Bland, a Former University of Southern California Men’s Basketball Coach, Pled Guilty to Accepting a Cash Bribe in Return for Steering College Players on His Team to Corrupt Financial Advisers
Geoffrey S. Berman, the United States Attorney for the Southern District of New York, announced today that ANTHONY BLAND, a/k/a “Tony,” a former men’s basketball coach at the University of Southern California (“USC”), pled guilty in Manhattan federal court today to taking a cash bribe from athlete advisers in exchange for using his influence over USC college basketball players to retain the services of the advisers paying the bribes. BLAND pled guilty before U.S. District Judge Edgardo Ramos. Munish Sood, a financial adviser, previously pled guilty, pursuant to a cooperation agreement with the Government, in connection with this scheme.
Manhattan U.S. Attorney Geoffrey S. Berman said: “As he admitted in court today, Tony Bland, a former USC men’s basketball coach, abused his position as a mentor and coach to student-athletes and aspiring professionals. He treated his players not as young men to counsel and guide, but as opportunities to enrich himself. Now Tony Bland awaits sentencing for his crime.”
According to the Complaint, the Indictment, statements made in court, and publicly available documents:
BLAND, a former men’s basketball coach at USC, agreed to accept a cash bribe in connection with agreeing to exert his influence over student-athletes on USC’s Division I men’s basketball team to retain the services of the bribe-payers, including once the student-athletes entered the National Basketball Association. BLAND’s co-defendants, with BLAND’s knowledge and approval, also funneled additional money to USC student-athletes and their families in connection with efforts to sign these potential professional athletes.
Beginning in or around July 2017, and continuing into September 2017, when BLAND was arrested, BLAND’s co-defendants paid and/or facilitated the payment of a cash bribe to BLAND in exchange for BLAND’s agreement to exert his influence over certain student-athletes BLAND coached at USC to retain BLAND’s co-defendant’s business management and/or financial advisory services once those players entered the NBA. In particular, as BLAND told Christian Dawkins and Munish Sood, during a recorded meeting, in return for their bribe payment, “I definitely can get the players. . . . And I can definitely mold the players and put them in the lap of you guys.” In addition, and as part of the scheme, with BLAND’s knowledge and approval, Dawkins and Sood paid or facilitated the payment of an additional $9,000 directly to the families of two student-athletes at USC. In return, BLAND facilitated a meeting between Dawkins and Sood and a relative of a different player attending USC for the purpose of pressuring that player to retain the financial services of Dawkins and Sood.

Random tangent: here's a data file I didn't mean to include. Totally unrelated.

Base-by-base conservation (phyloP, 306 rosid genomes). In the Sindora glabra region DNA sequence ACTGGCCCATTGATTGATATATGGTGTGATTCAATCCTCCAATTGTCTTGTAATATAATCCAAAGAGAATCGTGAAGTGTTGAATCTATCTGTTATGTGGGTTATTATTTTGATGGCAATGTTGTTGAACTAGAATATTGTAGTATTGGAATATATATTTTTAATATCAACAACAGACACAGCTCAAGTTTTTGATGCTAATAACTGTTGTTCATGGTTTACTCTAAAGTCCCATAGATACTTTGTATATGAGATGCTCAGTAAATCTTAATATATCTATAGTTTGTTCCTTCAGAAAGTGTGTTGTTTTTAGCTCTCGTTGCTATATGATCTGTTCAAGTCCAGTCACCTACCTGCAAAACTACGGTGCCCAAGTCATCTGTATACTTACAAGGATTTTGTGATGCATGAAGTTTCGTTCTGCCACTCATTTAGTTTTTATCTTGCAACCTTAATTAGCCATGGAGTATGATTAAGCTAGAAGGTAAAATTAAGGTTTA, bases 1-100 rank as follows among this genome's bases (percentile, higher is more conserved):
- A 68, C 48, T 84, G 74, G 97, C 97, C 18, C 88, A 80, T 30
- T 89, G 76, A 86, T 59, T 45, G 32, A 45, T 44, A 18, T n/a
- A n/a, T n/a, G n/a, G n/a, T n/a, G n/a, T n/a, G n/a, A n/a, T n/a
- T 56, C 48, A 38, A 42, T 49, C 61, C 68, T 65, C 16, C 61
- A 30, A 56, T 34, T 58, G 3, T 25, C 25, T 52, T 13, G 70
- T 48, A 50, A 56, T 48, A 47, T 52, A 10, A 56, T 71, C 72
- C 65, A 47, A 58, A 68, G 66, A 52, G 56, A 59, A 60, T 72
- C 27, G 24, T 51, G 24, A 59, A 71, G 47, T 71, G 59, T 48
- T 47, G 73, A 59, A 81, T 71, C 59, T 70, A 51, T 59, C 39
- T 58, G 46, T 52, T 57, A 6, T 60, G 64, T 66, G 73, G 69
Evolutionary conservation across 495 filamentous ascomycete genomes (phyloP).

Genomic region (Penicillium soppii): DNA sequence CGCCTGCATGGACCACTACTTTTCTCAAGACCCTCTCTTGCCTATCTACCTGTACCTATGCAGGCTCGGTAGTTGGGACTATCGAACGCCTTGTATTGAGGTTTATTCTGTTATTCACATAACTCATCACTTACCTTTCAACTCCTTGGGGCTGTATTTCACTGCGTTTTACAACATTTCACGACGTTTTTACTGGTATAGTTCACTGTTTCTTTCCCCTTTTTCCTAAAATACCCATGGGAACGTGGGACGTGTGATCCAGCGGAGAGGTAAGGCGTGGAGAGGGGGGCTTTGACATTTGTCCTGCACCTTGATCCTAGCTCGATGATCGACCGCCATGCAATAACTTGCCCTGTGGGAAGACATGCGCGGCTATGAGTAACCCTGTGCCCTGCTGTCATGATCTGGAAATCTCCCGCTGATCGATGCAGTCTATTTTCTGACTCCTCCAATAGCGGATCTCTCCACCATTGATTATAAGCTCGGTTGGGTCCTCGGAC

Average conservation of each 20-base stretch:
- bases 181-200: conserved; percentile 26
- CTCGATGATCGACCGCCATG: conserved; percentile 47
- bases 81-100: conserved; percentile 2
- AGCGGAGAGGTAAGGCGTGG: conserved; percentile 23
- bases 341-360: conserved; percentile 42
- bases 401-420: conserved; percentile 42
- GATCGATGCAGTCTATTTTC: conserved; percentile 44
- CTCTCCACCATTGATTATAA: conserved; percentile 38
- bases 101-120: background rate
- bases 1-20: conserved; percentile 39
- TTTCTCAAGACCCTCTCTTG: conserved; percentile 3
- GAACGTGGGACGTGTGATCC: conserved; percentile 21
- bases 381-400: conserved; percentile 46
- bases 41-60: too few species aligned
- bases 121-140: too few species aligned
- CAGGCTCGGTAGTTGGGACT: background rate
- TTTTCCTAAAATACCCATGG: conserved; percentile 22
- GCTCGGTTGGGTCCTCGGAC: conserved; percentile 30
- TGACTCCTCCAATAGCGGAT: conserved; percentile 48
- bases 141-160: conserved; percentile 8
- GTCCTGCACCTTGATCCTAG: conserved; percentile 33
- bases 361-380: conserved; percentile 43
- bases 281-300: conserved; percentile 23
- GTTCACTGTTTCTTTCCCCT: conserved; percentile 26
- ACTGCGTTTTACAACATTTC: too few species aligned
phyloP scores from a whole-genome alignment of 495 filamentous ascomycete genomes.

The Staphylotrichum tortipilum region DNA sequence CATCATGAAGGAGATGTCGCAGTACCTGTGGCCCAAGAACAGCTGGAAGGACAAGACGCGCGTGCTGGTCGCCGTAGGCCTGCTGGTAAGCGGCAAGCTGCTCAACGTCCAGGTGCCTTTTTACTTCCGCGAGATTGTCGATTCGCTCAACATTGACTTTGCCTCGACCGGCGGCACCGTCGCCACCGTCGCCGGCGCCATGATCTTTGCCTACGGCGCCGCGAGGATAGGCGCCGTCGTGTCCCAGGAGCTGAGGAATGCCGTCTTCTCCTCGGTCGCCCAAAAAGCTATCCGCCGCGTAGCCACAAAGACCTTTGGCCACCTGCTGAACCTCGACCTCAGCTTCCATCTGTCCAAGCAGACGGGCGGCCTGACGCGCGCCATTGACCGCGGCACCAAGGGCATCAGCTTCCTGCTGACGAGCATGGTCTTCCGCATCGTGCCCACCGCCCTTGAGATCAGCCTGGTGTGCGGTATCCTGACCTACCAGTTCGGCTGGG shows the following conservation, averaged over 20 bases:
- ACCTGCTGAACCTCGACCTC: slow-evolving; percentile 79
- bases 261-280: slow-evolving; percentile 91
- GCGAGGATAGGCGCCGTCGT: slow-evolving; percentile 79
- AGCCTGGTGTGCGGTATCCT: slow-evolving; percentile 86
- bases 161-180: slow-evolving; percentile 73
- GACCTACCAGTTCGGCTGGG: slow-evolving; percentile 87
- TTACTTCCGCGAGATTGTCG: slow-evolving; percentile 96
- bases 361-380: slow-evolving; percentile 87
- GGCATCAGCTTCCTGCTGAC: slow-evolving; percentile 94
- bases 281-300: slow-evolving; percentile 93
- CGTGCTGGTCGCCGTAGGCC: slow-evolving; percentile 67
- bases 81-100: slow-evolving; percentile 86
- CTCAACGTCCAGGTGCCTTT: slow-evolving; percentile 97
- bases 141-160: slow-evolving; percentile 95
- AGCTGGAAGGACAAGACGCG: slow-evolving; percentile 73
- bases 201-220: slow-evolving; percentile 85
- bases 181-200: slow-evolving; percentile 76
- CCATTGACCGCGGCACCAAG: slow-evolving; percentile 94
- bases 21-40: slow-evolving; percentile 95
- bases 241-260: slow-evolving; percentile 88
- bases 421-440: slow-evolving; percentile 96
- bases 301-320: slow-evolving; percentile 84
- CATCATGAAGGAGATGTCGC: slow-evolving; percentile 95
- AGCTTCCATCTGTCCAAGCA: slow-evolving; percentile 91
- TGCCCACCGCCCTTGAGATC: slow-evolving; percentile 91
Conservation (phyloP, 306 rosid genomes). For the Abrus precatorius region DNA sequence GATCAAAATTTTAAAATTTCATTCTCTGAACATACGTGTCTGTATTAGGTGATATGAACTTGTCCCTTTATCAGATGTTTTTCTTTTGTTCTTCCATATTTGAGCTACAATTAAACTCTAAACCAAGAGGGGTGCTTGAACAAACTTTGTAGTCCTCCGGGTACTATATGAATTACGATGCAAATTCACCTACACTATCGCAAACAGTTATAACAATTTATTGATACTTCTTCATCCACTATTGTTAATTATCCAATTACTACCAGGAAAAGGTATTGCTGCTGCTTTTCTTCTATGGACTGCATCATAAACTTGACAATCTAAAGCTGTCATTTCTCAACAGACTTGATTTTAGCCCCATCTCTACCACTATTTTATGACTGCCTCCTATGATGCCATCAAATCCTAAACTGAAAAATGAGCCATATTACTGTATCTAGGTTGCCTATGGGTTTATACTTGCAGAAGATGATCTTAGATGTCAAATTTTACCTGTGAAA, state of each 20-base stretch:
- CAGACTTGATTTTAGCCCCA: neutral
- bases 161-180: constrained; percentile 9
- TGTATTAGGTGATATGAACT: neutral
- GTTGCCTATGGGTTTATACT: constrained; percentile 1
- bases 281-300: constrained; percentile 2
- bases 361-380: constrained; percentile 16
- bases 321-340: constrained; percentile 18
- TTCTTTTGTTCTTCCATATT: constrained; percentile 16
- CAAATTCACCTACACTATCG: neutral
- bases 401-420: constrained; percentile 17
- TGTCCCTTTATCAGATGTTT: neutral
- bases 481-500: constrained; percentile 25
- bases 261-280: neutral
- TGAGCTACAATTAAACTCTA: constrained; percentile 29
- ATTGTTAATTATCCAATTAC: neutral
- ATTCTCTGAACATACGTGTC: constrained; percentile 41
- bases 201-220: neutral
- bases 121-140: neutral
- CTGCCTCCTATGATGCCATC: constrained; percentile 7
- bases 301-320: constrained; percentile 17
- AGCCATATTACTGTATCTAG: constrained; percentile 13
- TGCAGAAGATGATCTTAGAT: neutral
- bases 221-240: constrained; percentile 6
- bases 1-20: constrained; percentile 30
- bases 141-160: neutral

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BLAND, 38, of Los Angeles, California, pled guilty to one count of conspiracy to commit bribery. As a condition of his plea, BLAND agreed to forfeit $4,100. The charge carries a maximum term of five years in prison. The maximum potential sentence in this case is prescribed by Congress and is provided here for informational purposes only, as any sentencing of the defendant will be determined by a judge. Sentencing is scheduled for April 2, 2019, before Judge Ramos.
Mr. Berman praised the work of the Federal Bureau of Investigation and the Special Agents of the United States Attorney’s Office for the Southern District of New York.
The case is being handled by the Office’s Public Corruption Unit. Assistant United States Attorneys Robert Boone, Noah Solowiejczyk, and Eli J. Mark are in charge of the prosecution.
The charges contained in the Indictment against Christian Dawkins, Merl Code, Emmanuel Richardson, and Lamont Evans are merely accusations, and Dawkins, Code, Richardson, and Evans are presumed innocent unless and until proven guilty. Trial is scheduled to commence against the other defendants on April 22, 2019.
Code and Dawkins are scheduled to be sentenced on March 5, 2019, by U.S. District Judge Lewis A. Kaplan in United States v. Gatto, No. 17 Cr. 686 (LAK), based on their conviction for participating in a separate wire fraud scheme to make payments to the families of men’s basketball student-athletes in connection with their decisions to matriculate in Adidas-sponsored Division I schools.
 The descriptions set forth below of conduct by BLAND’s co-defendants constitute only allegations, and every fact described should be treated as an allegation with respect to BLAND’s co-defendants, including Christian Dawkins, Merl Code, Emmanuel Richardson, and Lamont Evans.